A Global Welcome Mat

Chicago merges tourism with economic development

Chicago Enterprise  May 1990

Bunker Metropolis

Private government can deliver good service—for a price

Chicago Enterprise  September/October 1993

What Chicago Would Look Like

Union Station dresses up for company

“Prejudices”  Illinois Times  September 23, 1993

Dismembering the Sullivan Legend

Louis Sullivan and modern architecture

Illinois Issues October 1986

Richard Nickel

Louis Sullivan, Chicago, and preservation

Unpublished, 1996

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SITES

OF INTEREST

John Hallwas

Essential for anyone interested in Illinois history and literature. Hallwas deservedly won the 2018 Lifetime Achievement Award from the Illinois State Historical Society.

Lee Sandlin Author

One of Illinois’s best, and least-known, writers of his generation. Take note in particular of The Distancers and Road to Nowhere.

Chicago Architecture Center

See Home Page/Learn/

Resources for a marvelous building database, architecture dictionary, even a city planning graphic novel. Handsome, useful—every Illinois culture website should be so good.

The Encyclopedia of Chicago

 

The online version of The Encyclopedia of Chicago, Crammed with thousands of topic entries, biographical sketches, maps and images, it is a reference work unmatched in Illinois.

Illinois Great Places

The Illinois chapter of the American Institute of Architects in 2018 selected 200 Great Places in Illinois that illustrate our  shared architectural culture across the entire period of human settlement in Illinois.

McLean County Museum

of History

A nationally accredited, award-winning project of the McLean County Historical Society whose holdings include more than 20,000 objects, more than 15,000 books on local history and genealogy, and boxes and boxes of historical papers and images.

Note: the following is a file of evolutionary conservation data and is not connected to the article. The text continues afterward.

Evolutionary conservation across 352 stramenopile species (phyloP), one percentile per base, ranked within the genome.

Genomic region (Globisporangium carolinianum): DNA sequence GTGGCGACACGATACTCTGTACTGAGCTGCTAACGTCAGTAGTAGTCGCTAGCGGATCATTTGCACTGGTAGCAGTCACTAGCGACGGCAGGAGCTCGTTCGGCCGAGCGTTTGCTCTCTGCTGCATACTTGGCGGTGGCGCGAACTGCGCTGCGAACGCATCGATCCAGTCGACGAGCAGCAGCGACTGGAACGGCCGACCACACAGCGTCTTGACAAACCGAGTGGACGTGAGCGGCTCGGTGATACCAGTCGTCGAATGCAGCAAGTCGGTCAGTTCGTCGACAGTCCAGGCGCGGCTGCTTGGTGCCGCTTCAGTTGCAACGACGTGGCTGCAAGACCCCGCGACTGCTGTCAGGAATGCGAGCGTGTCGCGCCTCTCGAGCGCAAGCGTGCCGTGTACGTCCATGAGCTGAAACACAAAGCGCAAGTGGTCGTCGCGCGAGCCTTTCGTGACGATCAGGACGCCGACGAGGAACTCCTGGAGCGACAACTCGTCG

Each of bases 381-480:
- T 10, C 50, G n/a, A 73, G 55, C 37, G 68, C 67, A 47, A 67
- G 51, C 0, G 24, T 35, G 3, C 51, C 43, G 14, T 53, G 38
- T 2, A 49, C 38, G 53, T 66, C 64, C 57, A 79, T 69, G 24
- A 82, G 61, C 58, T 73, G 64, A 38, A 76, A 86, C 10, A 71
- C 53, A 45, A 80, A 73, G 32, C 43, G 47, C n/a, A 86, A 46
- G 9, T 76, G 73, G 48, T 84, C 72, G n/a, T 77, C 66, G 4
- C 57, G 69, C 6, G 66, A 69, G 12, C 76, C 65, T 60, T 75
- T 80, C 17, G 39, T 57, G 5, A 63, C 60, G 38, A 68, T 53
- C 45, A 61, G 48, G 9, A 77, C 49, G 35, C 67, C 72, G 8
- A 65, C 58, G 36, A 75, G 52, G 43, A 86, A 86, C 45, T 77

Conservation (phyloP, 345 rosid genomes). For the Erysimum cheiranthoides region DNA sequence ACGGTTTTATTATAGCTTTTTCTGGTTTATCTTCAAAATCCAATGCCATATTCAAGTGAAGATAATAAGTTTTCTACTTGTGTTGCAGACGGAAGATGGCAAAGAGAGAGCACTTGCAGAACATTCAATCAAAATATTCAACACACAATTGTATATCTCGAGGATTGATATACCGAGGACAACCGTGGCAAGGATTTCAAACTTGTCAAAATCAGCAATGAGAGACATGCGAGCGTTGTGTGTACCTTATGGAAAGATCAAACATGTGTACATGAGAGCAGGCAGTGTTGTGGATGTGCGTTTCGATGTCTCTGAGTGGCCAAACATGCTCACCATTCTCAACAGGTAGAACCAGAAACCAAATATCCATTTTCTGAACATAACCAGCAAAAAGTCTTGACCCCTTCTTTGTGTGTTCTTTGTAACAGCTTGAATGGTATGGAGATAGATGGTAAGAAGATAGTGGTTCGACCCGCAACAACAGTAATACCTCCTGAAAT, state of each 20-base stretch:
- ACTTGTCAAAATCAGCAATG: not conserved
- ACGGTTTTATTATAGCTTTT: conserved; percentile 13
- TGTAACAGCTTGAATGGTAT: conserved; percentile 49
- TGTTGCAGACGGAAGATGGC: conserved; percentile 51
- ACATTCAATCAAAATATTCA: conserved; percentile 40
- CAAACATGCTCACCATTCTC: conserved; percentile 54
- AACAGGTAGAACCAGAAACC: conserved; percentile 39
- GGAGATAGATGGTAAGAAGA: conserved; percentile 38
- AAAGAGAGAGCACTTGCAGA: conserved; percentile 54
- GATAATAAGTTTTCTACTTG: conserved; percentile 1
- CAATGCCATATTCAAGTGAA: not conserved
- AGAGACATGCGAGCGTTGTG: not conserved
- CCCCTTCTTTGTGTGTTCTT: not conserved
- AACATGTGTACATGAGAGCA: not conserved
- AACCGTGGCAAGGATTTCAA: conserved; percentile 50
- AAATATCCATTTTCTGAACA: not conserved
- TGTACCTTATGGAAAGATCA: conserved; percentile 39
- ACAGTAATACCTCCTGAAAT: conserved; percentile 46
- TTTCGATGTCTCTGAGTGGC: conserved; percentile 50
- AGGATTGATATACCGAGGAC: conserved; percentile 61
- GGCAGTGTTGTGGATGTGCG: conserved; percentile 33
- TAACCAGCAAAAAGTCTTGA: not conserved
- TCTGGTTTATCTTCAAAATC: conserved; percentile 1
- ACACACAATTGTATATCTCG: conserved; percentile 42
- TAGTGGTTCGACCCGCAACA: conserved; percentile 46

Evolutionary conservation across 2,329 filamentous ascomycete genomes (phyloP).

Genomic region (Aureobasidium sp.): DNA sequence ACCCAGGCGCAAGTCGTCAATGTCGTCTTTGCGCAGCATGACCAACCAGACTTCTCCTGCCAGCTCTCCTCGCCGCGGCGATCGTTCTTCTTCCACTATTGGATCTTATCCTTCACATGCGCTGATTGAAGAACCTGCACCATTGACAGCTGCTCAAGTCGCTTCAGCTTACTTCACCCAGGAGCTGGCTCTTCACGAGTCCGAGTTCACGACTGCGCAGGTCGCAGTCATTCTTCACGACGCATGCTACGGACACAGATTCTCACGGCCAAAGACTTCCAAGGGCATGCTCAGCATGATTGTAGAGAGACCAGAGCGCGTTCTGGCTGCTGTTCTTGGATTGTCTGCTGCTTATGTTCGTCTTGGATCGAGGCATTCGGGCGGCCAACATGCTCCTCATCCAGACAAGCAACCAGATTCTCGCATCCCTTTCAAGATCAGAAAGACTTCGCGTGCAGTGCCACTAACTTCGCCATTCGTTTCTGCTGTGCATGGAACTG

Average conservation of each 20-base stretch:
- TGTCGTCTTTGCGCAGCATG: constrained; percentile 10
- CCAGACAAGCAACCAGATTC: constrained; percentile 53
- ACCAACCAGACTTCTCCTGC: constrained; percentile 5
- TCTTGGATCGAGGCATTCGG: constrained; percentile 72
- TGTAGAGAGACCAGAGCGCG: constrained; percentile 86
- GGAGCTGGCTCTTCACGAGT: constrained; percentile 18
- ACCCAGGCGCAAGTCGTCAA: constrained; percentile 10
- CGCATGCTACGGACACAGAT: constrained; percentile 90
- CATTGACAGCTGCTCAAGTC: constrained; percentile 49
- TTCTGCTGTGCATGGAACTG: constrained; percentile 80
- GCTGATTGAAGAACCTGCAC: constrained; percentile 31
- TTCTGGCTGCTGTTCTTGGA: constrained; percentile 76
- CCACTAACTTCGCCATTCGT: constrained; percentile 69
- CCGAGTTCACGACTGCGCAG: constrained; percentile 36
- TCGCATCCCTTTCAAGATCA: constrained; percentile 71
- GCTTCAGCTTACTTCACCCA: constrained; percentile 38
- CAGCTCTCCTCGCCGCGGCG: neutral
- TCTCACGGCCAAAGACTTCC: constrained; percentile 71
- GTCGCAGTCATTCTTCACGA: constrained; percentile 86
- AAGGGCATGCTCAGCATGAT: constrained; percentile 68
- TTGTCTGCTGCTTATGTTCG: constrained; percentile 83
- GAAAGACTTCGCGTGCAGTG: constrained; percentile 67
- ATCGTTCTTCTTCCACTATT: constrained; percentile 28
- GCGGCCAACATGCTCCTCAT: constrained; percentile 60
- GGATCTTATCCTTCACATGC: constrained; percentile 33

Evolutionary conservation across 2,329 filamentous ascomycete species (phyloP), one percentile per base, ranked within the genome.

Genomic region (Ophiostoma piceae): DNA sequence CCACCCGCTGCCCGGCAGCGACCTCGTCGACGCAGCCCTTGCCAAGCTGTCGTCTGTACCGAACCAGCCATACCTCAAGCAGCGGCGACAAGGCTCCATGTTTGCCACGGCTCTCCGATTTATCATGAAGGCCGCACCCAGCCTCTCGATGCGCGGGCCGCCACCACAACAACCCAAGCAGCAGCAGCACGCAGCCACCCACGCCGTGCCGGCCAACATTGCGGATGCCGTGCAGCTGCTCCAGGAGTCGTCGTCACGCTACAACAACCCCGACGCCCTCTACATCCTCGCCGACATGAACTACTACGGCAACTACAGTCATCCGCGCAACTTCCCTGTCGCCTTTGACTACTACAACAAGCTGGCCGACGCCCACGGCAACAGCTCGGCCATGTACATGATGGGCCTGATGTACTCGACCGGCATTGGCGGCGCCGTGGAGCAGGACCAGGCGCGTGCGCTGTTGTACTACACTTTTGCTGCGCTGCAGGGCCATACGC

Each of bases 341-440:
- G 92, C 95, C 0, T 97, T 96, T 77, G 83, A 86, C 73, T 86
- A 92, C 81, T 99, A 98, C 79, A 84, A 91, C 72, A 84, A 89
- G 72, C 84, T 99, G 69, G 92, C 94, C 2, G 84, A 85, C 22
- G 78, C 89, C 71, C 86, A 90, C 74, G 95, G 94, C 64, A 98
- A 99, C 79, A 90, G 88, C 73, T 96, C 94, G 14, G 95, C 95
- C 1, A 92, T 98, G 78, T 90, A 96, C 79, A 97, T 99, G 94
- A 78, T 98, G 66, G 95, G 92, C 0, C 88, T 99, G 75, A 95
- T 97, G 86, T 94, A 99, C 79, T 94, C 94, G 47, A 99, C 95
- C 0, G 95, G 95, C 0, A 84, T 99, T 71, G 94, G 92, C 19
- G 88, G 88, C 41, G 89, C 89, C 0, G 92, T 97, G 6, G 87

Mr. Lincoln, Route 66, and Other Highlights of Lincoln, Illinois

 

Every Illinois town ought to have a chronicler like D. Leigh Henson, Ph.D. Not only Lincoln and the Mother road—the author’s curiosity ranges from cattle baron John Dean Gillett to novelist William Maxwell. An Illinois State Historical Society "Best Web Site of the Year."

Southern Illinois University Press

SIU Press is one of the four major university publishing houses in Illinois. Its catalog offers much of local interest, including biographies of Illinois political figures, the history (human and natural) and folklore of southern Illinois, the Civil War and Lincoln, and quality reprints in the Shawnee Classics series.

Chronicling Illinois

“Chronicling Illinois” showcases some of the collections—mostly some 6,000 photographs—from the Illinois history holdings of the Abraham Lincoln Presidential Library.

Illinois Digital Archives

 

Created in 2000, the IDA is a repository for the digital collections of the Illinois State Library and other Illinois libraries and cultural institutions. The holdings include photographs, slides, and glass negatives, oral histories, newspapers, maps, and documents from manuscripts and letters to postcards,  posters, and videos.

[STILL A-BUILDING]

BOOKS

 OF INTEREST

Southern Illinois University Press 2017

A work of

solid history, entertainingly told.

Michael Burlingame,

author of Abraham 

Lincoln: A Life 

One of the ten best books on Illinois history I have read in a decade.

Superior Achievement Award citation, ISHS Awards, 2018

A lively and engaging study

. . . an enthralling narrative.

James Edstrom

The Annals of Iowa

A book that merits the attention of all Illinois historians

as well as local historians generally.

John Hoffman

Journal of Illinois HIstory

A model for the kind of detailed and honest history other states and regions could use.

Harold Henderson 

Midwestern Microhistory

A fine example of a resurgence of Midwest historical scholarship.

Greg Hall

Journal of the Illinois

State Historical Society

Click  here 

to read about

the book 

Click  here 

to buy

the book

Contact James Krohe Jr. at CornLatitudes@outlook.com

All material Copyright © by James Krohe Jr. unless otherwise indicated